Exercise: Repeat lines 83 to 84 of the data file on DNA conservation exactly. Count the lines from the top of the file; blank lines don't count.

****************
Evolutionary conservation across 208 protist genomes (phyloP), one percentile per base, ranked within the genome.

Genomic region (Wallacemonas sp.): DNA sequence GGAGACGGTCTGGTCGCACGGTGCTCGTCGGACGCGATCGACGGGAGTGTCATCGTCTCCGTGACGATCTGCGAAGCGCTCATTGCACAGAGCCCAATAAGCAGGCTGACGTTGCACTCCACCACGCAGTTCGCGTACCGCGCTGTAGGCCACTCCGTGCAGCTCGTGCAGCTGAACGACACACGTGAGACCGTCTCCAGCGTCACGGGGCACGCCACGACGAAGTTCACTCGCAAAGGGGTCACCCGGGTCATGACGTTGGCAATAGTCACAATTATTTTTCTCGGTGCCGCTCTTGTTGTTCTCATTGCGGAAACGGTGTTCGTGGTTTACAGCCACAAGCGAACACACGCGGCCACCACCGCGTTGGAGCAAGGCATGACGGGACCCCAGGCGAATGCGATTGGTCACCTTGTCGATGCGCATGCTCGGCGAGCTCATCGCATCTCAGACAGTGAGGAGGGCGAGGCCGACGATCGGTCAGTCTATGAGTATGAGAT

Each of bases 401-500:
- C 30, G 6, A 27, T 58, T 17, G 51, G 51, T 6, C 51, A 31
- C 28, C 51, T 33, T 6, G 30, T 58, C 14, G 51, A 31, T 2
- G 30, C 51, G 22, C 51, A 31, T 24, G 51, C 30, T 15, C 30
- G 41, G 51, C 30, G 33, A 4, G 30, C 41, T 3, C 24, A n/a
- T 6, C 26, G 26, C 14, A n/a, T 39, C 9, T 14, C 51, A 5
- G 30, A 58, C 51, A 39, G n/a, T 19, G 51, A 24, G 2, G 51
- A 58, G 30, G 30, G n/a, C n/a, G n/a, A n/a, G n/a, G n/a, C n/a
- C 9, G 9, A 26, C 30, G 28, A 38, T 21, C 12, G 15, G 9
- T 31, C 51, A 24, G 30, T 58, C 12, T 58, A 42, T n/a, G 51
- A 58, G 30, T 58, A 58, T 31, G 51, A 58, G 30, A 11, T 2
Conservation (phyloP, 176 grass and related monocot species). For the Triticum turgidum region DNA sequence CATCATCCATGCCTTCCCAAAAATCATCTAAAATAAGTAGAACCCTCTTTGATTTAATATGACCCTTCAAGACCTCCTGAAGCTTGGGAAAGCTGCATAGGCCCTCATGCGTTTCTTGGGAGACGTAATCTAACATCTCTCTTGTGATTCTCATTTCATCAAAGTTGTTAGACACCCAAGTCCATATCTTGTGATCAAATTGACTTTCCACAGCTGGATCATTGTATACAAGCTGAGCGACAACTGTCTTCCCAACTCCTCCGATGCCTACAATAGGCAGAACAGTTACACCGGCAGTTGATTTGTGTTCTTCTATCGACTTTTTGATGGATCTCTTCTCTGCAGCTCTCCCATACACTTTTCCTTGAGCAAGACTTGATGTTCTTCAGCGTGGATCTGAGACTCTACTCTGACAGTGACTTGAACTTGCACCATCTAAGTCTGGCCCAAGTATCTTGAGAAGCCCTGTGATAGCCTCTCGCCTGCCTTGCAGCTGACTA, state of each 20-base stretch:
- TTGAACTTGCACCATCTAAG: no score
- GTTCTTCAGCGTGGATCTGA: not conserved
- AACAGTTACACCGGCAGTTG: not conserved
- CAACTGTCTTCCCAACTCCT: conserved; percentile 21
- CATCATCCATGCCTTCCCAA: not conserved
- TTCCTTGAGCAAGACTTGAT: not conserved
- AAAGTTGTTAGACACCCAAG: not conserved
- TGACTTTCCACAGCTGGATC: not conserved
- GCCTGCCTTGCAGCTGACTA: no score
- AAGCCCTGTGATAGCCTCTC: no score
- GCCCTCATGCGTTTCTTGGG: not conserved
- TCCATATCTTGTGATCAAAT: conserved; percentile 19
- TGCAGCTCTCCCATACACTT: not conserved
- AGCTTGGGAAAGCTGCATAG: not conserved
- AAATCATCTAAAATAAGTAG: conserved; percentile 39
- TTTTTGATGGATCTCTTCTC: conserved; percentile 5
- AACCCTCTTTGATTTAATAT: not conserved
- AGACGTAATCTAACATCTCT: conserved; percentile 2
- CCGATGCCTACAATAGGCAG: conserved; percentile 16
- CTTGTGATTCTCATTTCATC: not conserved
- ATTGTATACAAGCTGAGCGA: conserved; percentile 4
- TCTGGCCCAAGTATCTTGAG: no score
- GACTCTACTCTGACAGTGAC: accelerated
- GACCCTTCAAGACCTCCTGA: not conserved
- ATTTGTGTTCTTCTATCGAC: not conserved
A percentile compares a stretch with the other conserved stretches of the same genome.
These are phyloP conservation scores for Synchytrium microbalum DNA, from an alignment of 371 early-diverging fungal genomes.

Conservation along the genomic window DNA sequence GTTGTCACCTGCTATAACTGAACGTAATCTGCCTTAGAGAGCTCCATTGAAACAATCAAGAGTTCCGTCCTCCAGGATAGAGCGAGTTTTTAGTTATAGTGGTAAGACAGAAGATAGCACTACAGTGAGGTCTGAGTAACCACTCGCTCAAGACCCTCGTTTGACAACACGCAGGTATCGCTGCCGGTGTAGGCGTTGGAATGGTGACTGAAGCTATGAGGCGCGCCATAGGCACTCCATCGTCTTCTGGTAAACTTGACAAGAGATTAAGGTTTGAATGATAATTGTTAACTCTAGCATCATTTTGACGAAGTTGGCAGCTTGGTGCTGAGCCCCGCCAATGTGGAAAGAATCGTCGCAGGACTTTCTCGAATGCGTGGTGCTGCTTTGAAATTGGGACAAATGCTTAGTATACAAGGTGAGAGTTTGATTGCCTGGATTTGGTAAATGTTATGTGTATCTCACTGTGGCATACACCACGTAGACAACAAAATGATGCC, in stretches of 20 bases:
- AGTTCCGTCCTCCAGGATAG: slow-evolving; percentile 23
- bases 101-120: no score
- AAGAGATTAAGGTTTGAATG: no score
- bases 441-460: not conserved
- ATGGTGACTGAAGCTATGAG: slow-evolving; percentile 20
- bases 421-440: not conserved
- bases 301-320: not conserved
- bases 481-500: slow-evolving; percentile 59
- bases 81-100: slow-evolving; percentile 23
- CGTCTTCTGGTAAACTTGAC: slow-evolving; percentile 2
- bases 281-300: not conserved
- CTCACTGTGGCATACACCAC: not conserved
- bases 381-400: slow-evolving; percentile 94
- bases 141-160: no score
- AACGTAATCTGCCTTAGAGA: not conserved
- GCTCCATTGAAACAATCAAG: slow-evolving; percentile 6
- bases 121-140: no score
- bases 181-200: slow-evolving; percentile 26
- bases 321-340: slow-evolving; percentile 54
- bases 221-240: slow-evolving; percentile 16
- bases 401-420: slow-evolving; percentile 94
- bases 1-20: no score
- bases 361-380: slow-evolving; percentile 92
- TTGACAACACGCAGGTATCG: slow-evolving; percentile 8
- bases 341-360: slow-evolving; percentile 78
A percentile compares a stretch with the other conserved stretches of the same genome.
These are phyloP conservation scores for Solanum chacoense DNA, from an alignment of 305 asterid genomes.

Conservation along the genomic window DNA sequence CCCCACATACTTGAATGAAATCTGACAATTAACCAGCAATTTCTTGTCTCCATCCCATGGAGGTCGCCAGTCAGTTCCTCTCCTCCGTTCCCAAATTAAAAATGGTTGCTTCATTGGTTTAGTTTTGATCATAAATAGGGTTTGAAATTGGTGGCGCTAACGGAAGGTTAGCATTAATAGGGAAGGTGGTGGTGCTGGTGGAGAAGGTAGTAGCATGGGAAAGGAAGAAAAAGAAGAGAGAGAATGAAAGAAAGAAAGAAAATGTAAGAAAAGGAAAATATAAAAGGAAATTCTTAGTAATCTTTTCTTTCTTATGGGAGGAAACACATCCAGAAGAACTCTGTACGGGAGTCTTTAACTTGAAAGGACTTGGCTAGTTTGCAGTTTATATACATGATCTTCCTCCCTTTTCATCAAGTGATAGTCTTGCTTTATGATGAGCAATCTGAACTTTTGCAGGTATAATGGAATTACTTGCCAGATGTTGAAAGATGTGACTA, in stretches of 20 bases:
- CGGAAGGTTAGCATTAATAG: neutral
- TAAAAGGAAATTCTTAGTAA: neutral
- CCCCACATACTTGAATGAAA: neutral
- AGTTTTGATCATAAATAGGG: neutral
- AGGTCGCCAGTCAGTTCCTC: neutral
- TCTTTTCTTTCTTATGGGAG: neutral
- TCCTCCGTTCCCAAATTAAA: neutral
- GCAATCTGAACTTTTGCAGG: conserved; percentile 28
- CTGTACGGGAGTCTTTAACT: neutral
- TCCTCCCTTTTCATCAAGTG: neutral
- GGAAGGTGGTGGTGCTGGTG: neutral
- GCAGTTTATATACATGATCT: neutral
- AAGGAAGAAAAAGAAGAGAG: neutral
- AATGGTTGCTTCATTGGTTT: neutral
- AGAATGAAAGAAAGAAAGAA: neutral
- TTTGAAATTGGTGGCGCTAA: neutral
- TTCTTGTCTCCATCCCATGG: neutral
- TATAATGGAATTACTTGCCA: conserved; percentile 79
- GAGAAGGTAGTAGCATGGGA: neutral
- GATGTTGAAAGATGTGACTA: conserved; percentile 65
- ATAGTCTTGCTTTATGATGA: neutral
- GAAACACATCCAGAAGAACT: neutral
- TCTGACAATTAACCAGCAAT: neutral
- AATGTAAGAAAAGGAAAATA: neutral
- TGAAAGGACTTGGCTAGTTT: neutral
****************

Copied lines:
- AAGGAAGAAAAAGAAGAGAG: neutral
- AATGGTTGCTTCATTGGTTT: neutral